- Renal hypoperfusion: can result from any cause of severe prerenal disease, particularly if accompanied by hypotension, surgery, and/or sepsis. Oddly, heart failure rarely leads to ATN
- Sepsis: may induce any prolonged prerenal mechanism or cause release of cytokines and activation of neutrophils by cytokines
- Nephrotoxin exposure– common nephrotoxins include:
- Amphotericin B
- Chemotherapy drugs like cisplatin
- Iodinated radiocontrast media
- Nonsteroidal anti-inflammatory drugs (NSAIDs; especially when concurrent with poor renal perfusion or other nephrotoxic agents)
- Calcineurin inhibitors like tacrolimus and cyclosporine
- Vancomycin (particularly with supratherapeutic dosing or when combined with piperacillin-tazobactam)
- Heme pigments:
- trauma, seizures or rhabdomyolysis-induced myoglobin release from muscles
- hemolysis-induced hemoglobin release
- both myoglobin and hemoglobin are filtered by the kidney, causing the release of heme pigment
Acute tubular necrosis causes injury to the renal tubular cells, resulting in sloughing of cells into the lumen. One mechanism leading to AKI is the obstruction of tubules by these sloughed cells. These cells are involved in helping regulate reabsorption of water and sodium (Na) out of the urine back into the bloodstream; in ATN, kidneys tend to lose water and sodium, making urine Na content higher and urine osmolality lower than that seen in prerenal AKI alone.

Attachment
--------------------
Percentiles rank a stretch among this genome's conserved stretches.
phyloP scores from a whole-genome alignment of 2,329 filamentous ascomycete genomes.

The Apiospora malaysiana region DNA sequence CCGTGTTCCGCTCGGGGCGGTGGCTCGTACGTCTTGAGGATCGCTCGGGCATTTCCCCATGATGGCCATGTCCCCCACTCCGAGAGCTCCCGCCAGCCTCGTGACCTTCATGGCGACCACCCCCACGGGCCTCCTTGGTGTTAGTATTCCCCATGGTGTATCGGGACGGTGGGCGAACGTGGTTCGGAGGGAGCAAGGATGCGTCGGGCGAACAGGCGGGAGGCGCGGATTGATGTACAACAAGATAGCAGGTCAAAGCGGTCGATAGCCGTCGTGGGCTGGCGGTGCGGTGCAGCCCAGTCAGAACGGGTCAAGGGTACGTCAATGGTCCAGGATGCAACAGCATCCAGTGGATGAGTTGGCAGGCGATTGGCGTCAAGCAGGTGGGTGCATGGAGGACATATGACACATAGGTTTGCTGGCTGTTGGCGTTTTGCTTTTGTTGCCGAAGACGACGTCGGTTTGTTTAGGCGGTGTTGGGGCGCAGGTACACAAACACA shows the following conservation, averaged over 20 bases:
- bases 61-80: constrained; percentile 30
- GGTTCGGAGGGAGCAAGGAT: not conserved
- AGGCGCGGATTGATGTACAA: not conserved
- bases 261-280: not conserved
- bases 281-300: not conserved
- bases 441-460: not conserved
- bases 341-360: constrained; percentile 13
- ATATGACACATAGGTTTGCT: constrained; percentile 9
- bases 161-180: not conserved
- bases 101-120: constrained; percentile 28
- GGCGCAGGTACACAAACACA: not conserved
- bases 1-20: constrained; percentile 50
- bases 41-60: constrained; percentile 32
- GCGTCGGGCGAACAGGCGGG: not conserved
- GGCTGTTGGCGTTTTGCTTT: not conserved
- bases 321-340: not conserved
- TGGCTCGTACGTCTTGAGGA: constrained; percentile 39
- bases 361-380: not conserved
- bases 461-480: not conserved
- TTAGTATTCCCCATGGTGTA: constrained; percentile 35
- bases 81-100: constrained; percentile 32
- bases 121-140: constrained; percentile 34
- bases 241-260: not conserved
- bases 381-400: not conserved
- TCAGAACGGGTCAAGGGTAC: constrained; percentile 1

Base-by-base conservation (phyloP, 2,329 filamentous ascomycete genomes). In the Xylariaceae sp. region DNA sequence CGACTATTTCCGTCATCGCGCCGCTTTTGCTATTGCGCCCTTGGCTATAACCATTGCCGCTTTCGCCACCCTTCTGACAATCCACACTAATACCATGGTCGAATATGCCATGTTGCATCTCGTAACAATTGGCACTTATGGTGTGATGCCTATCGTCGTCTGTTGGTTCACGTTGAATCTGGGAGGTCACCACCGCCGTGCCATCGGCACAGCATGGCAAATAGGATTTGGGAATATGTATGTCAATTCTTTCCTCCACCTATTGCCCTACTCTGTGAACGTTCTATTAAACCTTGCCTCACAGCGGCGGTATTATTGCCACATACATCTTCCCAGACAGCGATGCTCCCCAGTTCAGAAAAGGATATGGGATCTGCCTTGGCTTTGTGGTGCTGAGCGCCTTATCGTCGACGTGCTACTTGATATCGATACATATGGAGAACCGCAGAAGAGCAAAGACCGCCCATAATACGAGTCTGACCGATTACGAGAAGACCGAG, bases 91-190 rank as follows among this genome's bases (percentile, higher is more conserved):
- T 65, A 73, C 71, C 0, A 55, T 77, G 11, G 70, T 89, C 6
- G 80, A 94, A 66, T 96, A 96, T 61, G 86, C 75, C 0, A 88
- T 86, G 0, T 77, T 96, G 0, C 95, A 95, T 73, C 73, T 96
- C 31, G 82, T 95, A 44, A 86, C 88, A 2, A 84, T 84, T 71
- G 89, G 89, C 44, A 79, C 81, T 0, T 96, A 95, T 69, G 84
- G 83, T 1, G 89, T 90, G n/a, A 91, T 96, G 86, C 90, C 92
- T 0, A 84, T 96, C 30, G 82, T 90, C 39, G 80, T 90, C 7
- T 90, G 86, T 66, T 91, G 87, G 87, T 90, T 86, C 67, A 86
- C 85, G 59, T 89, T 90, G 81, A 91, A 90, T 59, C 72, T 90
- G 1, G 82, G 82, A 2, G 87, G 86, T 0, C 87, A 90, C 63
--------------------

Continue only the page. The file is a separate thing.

How is AKI due to ATN differentiated from prerenal AKI?
The distinction is typically made by the response to volume expansion, as well as by urine and serum chemistry labs and calculations derived from them (e.g., fractional excretion of sodium [FeNa]).
Because of the sloughed cells, it takes time for the tubular cells to regenerate. Mild ATN will take over 72 hours (>3 days) to recover, and more severe cases often will take weeks. If a patient has AKI that recovers quickly (in less than 3 days), it is unlikely to be ATN. In such cases, prerenal or postrenal (obstructive etiologies involving ureter, bladder, prostate, or urethra) causes are more likely.